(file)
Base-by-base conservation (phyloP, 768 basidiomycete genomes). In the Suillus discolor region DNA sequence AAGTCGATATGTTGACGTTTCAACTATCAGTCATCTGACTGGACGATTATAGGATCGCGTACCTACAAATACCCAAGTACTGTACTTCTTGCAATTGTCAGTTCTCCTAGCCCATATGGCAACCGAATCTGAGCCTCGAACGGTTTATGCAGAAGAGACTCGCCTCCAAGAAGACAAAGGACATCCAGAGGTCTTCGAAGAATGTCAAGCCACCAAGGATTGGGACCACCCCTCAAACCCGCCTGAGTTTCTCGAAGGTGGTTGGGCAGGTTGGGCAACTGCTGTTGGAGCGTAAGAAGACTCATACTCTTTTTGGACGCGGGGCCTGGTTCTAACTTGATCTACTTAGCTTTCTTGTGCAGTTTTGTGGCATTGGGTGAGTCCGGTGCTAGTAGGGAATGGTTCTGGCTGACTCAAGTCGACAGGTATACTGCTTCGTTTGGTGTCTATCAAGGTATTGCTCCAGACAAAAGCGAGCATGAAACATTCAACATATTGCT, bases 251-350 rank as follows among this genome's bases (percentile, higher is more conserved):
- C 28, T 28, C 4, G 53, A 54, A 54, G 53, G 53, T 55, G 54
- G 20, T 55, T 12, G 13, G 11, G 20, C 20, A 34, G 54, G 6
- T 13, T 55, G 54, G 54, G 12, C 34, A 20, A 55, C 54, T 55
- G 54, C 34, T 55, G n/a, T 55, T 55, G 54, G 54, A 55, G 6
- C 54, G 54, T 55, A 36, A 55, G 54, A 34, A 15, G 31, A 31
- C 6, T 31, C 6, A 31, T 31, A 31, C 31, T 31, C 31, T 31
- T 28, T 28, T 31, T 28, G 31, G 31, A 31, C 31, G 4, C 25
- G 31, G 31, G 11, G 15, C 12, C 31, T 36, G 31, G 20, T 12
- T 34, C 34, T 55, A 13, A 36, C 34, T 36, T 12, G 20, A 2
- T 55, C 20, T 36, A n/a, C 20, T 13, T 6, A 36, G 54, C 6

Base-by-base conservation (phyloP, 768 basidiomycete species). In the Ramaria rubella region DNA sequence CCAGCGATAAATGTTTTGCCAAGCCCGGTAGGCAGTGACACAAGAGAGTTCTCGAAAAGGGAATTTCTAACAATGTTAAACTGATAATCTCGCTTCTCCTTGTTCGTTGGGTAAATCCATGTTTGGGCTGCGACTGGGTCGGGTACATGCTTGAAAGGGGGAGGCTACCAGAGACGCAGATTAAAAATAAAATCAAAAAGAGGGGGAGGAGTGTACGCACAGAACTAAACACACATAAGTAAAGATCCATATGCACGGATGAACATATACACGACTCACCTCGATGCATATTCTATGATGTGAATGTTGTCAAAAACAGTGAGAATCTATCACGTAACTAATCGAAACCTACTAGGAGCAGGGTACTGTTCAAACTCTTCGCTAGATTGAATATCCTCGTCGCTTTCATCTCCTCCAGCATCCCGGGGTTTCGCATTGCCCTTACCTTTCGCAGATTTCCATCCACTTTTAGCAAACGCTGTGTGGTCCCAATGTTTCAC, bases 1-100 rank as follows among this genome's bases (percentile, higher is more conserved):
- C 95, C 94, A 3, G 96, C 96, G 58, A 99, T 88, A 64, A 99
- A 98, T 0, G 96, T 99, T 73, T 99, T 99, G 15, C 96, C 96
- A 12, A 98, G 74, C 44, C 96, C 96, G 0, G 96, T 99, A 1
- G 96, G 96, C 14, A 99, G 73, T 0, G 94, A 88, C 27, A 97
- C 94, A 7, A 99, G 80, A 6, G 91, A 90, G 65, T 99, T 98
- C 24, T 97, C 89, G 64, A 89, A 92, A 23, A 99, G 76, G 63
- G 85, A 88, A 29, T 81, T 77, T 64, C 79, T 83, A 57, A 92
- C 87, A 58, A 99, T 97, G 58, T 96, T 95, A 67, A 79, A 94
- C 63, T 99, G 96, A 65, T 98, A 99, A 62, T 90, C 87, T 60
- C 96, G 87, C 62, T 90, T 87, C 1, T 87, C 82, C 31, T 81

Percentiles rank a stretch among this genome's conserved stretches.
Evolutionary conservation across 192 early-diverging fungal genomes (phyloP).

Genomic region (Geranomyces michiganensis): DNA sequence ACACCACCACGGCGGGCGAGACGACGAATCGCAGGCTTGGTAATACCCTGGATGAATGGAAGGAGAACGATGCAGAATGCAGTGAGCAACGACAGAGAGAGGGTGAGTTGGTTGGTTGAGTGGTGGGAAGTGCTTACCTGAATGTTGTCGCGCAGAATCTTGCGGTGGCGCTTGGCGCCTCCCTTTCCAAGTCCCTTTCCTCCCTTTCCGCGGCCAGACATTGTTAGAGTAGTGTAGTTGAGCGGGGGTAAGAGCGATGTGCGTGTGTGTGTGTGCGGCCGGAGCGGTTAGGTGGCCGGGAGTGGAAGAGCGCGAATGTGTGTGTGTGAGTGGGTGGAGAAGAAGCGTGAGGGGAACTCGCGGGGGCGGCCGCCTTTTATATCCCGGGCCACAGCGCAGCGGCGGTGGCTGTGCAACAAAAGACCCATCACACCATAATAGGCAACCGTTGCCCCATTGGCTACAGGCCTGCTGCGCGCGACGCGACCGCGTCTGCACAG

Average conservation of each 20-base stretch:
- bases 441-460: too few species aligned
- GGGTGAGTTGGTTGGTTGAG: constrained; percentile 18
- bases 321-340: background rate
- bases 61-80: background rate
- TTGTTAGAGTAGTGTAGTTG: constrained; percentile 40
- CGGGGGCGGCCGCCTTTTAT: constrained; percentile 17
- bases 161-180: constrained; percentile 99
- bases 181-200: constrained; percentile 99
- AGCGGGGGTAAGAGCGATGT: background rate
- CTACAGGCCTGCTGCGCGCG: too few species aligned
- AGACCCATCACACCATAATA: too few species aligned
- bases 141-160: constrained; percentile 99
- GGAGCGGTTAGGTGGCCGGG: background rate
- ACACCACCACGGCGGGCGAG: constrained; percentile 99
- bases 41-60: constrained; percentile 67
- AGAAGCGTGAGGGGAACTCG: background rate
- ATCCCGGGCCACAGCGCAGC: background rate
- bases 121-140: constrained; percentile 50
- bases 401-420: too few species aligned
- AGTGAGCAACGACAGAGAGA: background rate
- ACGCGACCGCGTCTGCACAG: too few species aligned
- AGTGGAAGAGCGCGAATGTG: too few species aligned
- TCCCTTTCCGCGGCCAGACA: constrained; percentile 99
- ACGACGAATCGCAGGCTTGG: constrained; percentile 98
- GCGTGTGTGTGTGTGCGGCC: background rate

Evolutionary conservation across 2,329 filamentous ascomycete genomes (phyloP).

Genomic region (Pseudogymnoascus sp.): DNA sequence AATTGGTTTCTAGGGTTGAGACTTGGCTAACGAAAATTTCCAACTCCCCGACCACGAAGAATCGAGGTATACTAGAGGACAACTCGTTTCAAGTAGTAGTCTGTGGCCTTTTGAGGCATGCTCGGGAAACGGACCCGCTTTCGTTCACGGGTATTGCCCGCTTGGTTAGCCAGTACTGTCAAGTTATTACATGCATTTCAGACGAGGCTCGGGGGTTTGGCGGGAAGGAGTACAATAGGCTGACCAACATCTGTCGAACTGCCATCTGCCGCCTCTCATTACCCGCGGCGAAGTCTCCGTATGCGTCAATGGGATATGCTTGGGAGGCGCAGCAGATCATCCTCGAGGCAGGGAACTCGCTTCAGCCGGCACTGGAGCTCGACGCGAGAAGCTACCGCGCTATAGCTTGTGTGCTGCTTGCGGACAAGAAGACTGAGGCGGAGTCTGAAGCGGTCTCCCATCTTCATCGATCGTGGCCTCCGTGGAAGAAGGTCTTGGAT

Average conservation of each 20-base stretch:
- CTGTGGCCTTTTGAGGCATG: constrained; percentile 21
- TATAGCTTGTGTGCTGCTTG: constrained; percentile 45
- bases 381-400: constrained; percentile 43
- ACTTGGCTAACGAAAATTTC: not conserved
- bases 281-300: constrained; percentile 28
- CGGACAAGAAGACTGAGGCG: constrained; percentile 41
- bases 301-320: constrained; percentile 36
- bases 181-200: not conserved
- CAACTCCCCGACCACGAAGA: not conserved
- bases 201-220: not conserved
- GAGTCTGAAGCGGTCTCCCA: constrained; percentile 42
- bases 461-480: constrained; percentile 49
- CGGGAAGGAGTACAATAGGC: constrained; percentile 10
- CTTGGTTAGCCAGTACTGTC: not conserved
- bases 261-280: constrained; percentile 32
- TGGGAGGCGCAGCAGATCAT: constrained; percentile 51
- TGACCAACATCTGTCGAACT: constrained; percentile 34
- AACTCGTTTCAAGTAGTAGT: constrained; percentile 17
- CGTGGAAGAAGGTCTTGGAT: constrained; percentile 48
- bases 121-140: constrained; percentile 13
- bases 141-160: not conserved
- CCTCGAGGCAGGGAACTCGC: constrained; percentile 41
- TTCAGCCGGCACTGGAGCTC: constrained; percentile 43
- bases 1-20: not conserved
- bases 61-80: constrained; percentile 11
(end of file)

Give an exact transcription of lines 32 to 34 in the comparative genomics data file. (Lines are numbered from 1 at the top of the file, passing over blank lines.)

- CGGGGGCGGCCGCCTTTTAT: constrained; percentile 17
- bases 161-180: constrained; percentile 99
- bases 181-200: constrained; percentile 99